I recently spoke with a colleague who was struck by an aggressive motorist who side-swiped her during her commute home last week. The motorist tried to pass her with too little room and struck her. She expressed such gratitude to me — thankful that her injuries weren't worse and for the support she has felt from the community. Then she pointed me to the Be Kind to Cyclists campaign, and its message echoes my own passions. I listened, and my heart leapt with new hope and inspiration to continue to carry forth the message of the Chicago Ride of Silence and to be that voice for hurt and injured cyclists who are survivors and for the deceased victims and their families.
As we ride — not just on this third Wednesday evening in May but with every ride — we must respect our fellow road users. The annual worldwide Ride of Silence serves as a reminder to all we encounter on our daily travels that our roads are meant to be shared. In the universal Ride of Silence, the silence speaks volumes — we honor ALL cyclists who have fallen, and we ride to be a positive voice for cyclists' safety everywhere.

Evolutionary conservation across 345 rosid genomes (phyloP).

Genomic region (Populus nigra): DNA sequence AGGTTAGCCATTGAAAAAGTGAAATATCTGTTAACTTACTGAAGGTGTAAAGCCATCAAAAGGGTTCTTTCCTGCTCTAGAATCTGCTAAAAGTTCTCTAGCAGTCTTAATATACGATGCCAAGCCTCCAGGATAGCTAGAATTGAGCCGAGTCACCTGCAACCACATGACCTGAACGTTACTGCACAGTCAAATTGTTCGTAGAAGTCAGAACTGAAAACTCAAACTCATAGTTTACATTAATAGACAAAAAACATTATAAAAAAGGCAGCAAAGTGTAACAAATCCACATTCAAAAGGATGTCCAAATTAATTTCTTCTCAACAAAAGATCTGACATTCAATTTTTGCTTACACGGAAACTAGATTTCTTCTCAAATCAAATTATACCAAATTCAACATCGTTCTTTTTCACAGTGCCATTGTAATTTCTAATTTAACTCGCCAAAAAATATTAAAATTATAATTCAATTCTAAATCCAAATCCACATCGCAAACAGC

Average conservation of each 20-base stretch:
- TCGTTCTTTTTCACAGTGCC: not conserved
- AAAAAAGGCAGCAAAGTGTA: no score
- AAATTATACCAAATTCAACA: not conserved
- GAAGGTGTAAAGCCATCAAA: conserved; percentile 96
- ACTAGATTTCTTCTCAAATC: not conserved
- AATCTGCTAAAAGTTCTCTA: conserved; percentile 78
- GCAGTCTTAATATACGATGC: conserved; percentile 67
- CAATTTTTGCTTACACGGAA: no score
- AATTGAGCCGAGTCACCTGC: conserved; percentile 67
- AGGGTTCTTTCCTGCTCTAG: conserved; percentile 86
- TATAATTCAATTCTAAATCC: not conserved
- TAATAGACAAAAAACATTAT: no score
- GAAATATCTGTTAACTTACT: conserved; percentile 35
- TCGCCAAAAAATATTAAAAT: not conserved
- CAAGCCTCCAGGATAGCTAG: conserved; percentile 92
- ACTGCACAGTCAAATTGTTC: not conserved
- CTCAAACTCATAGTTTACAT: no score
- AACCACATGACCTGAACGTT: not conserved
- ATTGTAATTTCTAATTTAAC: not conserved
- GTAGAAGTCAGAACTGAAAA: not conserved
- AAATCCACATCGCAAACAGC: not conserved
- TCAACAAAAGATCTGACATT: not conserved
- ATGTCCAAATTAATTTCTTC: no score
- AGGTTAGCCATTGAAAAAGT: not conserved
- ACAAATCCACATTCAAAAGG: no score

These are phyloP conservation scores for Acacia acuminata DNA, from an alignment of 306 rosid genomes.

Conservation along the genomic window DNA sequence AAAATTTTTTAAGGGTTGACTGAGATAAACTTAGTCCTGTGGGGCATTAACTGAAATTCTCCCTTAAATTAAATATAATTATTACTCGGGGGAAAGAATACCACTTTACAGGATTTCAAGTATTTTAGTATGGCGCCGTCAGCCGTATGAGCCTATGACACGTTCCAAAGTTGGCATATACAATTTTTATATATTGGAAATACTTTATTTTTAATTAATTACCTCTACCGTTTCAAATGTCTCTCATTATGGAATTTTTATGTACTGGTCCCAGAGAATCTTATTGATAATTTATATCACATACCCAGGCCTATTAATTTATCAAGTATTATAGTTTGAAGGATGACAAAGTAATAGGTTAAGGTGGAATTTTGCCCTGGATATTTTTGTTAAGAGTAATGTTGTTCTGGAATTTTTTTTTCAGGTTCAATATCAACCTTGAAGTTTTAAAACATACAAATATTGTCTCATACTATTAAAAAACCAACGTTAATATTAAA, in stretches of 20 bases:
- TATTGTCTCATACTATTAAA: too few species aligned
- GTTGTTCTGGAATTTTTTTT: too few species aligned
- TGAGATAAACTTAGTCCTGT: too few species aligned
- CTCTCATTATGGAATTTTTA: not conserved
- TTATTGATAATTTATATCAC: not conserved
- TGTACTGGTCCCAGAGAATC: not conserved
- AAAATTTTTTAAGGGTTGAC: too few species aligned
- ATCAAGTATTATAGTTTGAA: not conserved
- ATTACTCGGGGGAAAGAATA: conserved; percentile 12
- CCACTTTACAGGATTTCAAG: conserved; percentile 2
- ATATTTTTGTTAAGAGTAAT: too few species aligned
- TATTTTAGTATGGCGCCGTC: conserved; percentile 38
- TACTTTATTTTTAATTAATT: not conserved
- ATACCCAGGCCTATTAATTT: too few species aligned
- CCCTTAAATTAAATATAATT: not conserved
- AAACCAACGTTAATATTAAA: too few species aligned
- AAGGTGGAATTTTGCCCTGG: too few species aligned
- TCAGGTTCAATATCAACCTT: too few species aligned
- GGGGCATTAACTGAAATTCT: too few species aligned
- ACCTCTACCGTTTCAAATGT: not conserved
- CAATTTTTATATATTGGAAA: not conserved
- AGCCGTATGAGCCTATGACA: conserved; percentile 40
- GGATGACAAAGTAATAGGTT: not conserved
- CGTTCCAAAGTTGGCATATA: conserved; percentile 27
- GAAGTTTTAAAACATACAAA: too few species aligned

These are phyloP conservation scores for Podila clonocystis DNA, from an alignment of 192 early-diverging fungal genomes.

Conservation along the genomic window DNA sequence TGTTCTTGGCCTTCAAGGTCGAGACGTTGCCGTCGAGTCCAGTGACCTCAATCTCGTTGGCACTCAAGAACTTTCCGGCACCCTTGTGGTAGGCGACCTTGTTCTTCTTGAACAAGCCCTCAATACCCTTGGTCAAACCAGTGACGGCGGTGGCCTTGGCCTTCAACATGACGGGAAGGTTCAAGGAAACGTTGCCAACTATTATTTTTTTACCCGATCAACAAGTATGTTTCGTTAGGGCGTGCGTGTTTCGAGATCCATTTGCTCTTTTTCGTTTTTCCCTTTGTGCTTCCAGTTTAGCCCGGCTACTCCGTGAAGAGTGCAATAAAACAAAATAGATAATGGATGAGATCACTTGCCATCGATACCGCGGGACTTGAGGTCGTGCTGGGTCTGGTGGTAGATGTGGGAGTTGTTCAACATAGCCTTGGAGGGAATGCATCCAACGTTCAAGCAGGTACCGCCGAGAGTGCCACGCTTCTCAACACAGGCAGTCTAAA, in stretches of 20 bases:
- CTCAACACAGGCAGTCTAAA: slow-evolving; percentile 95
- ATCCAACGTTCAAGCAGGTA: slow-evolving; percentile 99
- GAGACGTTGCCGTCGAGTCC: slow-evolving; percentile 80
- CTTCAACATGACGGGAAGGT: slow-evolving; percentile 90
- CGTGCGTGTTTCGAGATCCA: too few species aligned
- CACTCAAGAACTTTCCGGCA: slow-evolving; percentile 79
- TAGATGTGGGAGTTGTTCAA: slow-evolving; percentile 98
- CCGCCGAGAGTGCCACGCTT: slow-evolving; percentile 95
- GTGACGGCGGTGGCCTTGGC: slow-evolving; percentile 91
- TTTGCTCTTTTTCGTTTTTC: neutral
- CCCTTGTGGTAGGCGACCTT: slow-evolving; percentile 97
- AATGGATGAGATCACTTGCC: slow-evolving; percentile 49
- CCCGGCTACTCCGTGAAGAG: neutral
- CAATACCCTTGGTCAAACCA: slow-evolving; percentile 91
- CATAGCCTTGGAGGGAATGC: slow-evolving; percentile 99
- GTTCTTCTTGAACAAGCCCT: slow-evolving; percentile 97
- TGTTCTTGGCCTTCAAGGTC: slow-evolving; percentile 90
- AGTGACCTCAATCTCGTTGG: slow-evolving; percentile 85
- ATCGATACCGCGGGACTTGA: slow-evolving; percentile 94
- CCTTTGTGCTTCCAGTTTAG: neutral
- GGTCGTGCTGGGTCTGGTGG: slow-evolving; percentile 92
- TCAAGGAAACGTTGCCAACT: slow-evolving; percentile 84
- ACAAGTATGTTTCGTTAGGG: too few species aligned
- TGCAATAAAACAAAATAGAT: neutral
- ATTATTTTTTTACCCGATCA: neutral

Before last year's Ride of Silence, I shared my thoughts about the importance of this annual event – that the Ride is to “celebrate the lost lives of our fellow cyclists who died doing something they loved — riding their bike.” Their memories and the connections to their loved ones remain etched in my heart forever. Their legacy is a shared part of my ride today and everyday.
Elizabeth Adamczyk, League Cycling Instructor #3731, regularly commutes to work by bike and aspires to inspire and educate more people — especially women via Women Bike Chicago — of the joy of bicycles; she would like to thank her parents who have always supported her, especially their help with the Chicago Ride Silence to make it the community event it is.
The 2015 annual Ride of Silence was exactly 10 days ago but the memories and gratitude and sense of community remain. Despite the rainy, chilly conditions on the evening of Wednesday, May 20, over 50 bicyclists showed up at Daley Plaza (and a few more joined along the way) to ride in silent procession to five of the ghost bikes in Chicago. Our Ride and route honors all of the fallen cyclists throughout the years and we hope that the sentiment of this Ride carries into all reaches of the city.